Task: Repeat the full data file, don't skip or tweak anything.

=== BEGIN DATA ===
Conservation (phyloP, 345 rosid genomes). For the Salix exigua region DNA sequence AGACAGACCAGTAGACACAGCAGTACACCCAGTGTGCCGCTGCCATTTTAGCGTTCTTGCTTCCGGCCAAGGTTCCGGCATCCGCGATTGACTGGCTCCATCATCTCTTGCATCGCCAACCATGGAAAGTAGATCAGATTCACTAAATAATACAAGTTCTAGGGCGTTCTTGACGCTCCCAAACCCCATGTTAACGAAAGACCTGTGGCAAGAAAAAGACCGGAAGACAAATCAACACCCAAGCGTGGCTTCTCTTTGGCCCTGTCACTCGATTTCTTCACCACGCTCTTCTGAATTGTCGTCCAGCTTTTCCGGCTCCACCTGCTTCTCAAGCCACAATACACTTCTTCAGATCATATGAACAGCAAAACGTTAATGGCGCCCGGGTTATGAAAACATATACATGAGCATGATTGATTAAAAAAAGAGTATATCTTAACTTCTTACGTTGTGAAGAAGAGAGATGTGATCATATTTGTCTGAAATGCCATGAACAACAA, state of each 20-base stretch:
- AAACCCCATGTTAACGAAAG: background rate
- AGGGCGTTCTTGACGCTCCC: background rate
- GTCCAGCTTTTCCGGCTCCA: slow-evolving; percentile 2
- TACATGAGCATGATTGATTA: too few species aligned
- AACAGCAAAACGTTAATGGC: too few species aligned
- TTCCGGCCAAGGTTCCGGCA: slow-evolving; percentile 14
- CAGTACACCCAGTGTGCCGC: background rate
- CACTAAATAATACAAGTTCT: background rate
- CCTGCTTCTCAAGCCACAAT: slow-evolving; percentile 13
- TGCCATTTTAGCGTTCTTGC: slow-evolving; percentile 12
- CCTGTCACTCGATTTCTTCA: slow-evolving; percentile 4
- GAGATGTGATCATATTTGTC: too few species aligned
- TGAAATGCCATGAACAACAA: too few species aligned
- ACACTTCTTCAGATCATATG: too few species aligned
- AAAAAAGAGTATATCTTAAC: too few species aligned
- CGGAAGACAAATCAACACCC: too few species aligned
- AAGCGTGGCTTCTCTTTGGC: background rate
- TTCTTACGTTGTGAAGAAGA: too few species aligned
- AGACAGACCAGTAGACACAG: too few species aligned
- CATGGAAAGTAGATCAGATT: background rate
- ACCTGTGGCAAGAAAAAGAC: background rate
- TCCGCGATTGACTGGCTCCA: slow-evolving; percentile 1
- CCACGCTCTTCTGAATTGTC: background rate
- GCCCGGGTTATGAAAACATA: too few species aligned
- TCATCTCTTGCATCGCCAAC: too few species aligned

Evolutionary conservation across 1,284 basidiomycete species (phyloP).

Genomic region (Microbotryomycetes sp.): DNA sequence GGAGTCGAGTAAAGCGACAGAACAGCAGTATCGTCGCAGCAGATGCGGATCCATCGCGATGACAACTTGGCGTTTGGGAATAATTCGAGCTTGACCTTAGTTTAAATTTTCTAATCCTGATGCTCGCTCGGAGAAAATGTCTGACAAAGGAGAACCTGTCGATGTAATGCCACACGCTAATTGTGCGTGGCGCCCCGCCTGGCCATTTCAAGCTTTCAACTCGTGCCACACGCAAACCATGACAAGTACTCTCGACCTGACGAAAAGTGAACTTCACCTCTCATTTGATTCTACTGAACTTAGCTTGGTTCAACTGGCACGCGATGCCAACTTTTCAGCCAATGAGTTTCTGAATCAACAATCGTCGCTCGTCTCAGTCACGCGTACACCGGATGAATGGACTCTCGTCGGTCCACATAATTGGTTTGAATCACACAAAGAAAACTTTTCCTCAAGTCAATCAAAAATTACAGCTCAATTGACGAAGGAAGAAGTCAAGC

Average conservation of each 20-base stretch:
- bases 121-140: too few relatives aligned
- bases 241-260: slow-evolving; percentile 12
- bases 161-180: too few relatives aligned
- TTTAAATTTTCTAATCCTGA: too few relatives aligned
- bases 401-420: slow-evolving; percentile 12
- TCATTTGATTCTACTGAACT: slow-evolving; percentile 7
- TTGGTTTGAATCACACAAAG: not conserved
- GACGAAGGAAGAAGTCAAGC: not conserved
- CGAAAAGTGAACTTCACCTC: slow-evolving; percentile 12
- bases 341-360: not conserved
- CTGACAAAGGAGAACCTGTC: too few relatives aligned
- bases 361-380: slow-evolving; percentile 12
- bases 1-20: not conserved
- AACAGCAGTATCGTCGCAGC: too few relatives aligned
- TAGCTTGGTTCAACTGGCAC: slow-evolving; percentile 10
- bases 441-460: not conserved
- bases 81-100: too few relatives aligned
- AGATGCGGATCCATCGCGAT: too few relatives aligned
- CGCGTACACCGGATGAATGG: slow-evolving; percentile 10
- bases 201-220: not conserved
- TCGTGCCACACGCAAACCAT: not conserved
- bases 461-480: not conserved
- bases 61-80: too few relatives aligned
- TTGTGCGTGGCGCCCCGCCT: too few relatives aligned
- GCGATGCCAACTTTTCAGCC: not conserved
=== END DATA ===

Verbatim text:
Conservation (phyloP, 345 rosid genomes). For the Salix exigua region DNA sequence AGACAGACCAGTAGACACAGCAGTACACCCAGTGTGCCGCTGCCATTTTAGCGTTCTTGCTTCCGGCCAAGGTTCCGGCATCCGCGATTGACTGGCTCCATCATCTCTTGCATCGCCAACCATGGAAAGTAGATCAGATTCACTAAATAATACAAGTTCTAGGGCGTTCTTGACGCTCCCAAACCCCATGTTAACGAAAGACCTGTGGCAAGAAAAAGACCGGAAGACAAATCAACACCCAAGCGTGGCTTCTCTTTGGCCCTGTCACTCGATTTCTTCACCACGCTCTTCTGAATTGTCGTCCAGCTTTTCCGGCTCCACCTGCTTCTCAAGCCACAATACACTTCTTCAGATCATATGAACAGCAAAACGTTAATGGCGCCCGGGTTATGAAAACATATACATGAGCATGATTGATTAAAAAAAGAGTATATCTTAACTTCTTACGTTGTGAAGAAGAGAGATGTGATCATATTTGTCTGAAATGCCATGAACAACAA, state of each 20-base stretch:
- AAACCCCATGTTAACGAAAG: background rate
- AGGGCGTTCTTGACGCTCCC: background rate
- GTCCAGCTTTTCCGGCTCCA: slow-evolving; percentile 2
- TACATGAGCATGATTGATTA: too few species aligned
- AACAGCAAAACGTTAATGGC: too few species aligned
- TTCCGGCCAAGGTTCCGGCA: slow-evolving; percentile 14
- CAGTACACCCAGTGTGCCGC: background rate
- CACTAAATAATACAAGTTCT: background rate
- CCTGCTTCTCAAGCCACAAT: slow-evolving; percentile 13
- TGCCATTTTAGCGTTCTTGC: slow-evolving; percentile 12
- CCTGTCACTCGATTTCTTCA: slow-evolving; percentile 4
- GAGATGTGATCATATTTGTC: too few species aligned
- TGAAATGCCATGAACAACAA: too few species aligned
- ACACTTCTTCAGATCATATG: too few species aligned
- AAAAAAGAGTATATCTTAAC: too few species aligned
- CGGAAGACAAATCAACACCC: too few species aligned
- AAGCGTGGCTTCTCTTTGGC: background rate
- TTCTTACGTTGTGAAGAAGA: too few species aligned
- AGACAGACCAGTAGACACAG: too few species aligned
- CATGGAAAGTAGATCAGATT: background rate
- ACCTGTGGCAAGAAAAAGAC: background rate
- TCCGCGATTGACTGGCTCCA: slow-evolving; percentile 1
- CCACGCTCTTCTGAATTGTC: background rate
- GCCCGGGTTATGAAAACATA: too few species aligned
- TCATCTCTTGCATCGCCAAC: too few species aligned

Evolutionary conservation across 1,284 basidiomycete species (phyloP).

Genomic region (Microbotryomycetes sp.): DNA sequence GGAGTCGAGTAAAGCGACAGAACAGCAGTATCGTCGCAGCAGATGCGGATCCATCGCGATGACAACTTGGCGTTTGGGAATAATTCGAGCTTGACCTTAGTTTAAATTTTCTAATCCTGATGCTCGCTCGGAGAAAATGTCTGACAAAGGAGAACCTGTCGATGTAATGCCACACGCTAATTGTGCGTGGCGCCCCGCCTGGCCATTTCAAGCTTTCAACTCGTGCCACACGCAAACCATGACAAGTACTCTCGACCTGACGAAAAGTGAACTTCACCTCTCATTTGATTCTACTGAACTTAGCTTGGTTCAACTGGCACGCGATGCCAACTTTTCAGCCAATGAGTTTCTGAATCAACAATCGTCGCTCGTCTCAGTCACGCGTACACCGGATGAATGGACTCTCGTCGGTCCACATAATTGGTTTGAATCACACAAAGAAAACTTTTCCTCAAGTCAATCAAAAATTACAGCTCAATTGACGAAGGAAGAAGTCAAGC

Average conservation of each 20-base stretch:
- bases 121-140: too few relatives aligned
- bases 241-260: slow-evolving; percentile 12
- bases 161-180: too few relatives aligned
- TTTAAATTTTCTAATCCTGA: too few relatives aligned
- bases 401-420: slow-evolving; percentile 12
- TCATTTGATTCTACTGAACT: slow-evolving; percentile 7
- TTGGTTTGAATCACACAAAG: not conserved
- GACGAAGGAAGAAGTCAAGC: not conserved
- CGAAAAGTGAACTTCACCTC: slow-evolving; percentile 12
- bases 341-360: not conserved
- CTGACAAAGGAGAACCTGTC: too few relatives aligned
- bases 361-380: slow-evolving; percentile 12
- bases 1-20: not conserved
- AACAGCAGTATCGTCGCAGC: too few relatives aligned
- TAGCTTGGTTCAACTGGCAC: slow-evolving; percentile 10
- bases 441-460: not conserved
- bases 81-100: too few relatives aligned
- AGATGCGGATCCATCGCGAT: too few relatives aligned
- CGCGTACACCGGATGAATGG: slow-evolving; percentile 10
- bases 201-220: not conserved
- TCGTGCCACACGCAAACCAT: not conserved
- bases 461-480: not conserved
- bases 61-80: too few relatives aligned
- TTGTGCGTGGCGCCCCGCCT: too few relatives aligned
- GCGATGCCAACTTTTCAGCC: not conserved